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On becoming a housewife for the first time

  • 25 February 2014















This is no place to bring up a child, nowonder you look hysterical. But I judgeyou feckless, too. Why is one of youcrashing through the reeds while the otherhovers helpless on the far side of the road?When my car rounds the bend your chick,a downy pellet, is beside herself,feet frozen on hot asphalt. LuckyI'm not running late, lucky I'm driving my'mind the poddy calf out looking for trouble'best. On the way back, later, I brake hardbefore the body of one of you, a mangledmess of feathers, guts and gravel. The otherparent at your side now, and frantic. The chick,your dappled culmination, nowhere to be seen.



When your head, a black seal, bobs under the hob,when your starfish hands roll out the pastry,your torso flat and taut under your apronlike the flank of a horse lifting his feetthrough a doorway; when the caramel sinewsof your legs bend at the oven door, yourback, still warm from bed, curving while the dishhits a high metal note as you push it in,that's when I feel replete. Woman at rest,man baking apple pie, woman is blessed.I watch, book in hand, my own tools downed,your labour the gift, to my oyster, of sand.This is our dominion, we have been restoredto that cumbersome garden, rich and flawed.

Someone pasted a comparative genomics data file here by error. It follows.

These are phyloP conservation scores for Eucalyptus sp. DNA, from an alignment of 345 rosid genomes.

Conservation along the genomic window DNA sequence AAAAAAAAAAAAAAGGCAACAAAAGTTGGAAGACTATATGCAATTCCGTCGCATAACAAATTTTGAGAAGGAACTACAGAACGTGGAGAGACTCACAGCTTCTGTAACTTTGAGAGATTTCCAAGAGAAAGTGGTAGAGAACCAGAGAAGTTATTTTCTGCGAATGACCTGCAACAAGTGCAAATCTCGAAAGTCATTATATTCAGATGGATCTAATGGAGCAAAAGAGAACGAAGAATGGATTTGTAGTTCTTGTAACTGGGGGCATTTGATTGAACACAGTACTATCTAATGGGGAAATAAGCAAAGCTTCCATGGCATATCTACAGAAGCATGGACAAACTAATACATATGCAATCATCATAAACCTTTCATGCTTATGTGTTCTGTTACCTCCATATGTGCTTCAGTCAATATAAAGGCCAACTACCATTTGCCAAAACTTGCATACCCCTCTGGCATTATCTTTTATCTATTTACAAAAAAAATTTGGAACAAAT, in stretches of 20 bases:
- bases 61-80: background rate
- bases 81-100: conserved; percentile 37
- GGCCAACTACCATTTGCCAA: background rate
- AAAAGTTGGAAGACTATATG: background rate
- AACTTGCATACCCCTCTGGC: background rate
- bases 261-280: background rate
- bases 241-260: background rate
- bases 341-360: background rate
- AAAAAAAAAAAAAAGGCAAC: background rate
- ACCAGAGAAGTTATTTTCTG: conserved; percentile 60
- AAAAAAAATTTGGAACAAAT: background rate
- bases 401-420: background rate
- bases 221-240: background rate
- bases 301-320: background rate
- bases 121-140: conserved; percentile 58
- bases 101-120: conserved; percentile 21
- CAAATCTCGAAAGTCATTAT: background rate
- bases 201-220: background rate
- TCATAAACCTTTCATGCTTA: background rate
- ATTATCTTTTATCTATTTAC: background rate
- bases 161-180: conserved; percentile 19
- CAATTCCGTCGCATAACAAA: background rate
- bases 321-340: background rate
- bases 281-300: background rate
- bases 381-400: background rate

Where is your motorbike?You look like you should own one.Snuffling around the edge of town,leather jacket, spiked hair.A lift of your head at my car radio:biodiversity, two speed economy.You get on with your businessaround the rubbish and gravel,too shy to chat and too tough to run.



Where is the honey? You asked methat morning, wide awake to the menuof the world. I hadn't seen the honeyin years — the jar a harem of sun,radiant and louche, perfected by a cityof drones. Too much to ask, a little wantoncomfort? We did have some once.Now probably overturned at the back of the pantry,candied and frumpy, the lid's threadarthritic with crystals. Our breakfast was over,I could not contain you with the butter instead.


On becoming a housewife for the first time at the age of 41

I learn to cut up a melon, though remain unable to bring a knife to a whole chicken. I save small lizards from the dogs. I find myself on tuckshop duty with my dearest friend; we didn't see this coming at university. I inspect a snake carcass with the boys at the bus stop and deliver a short safety lecture. I learn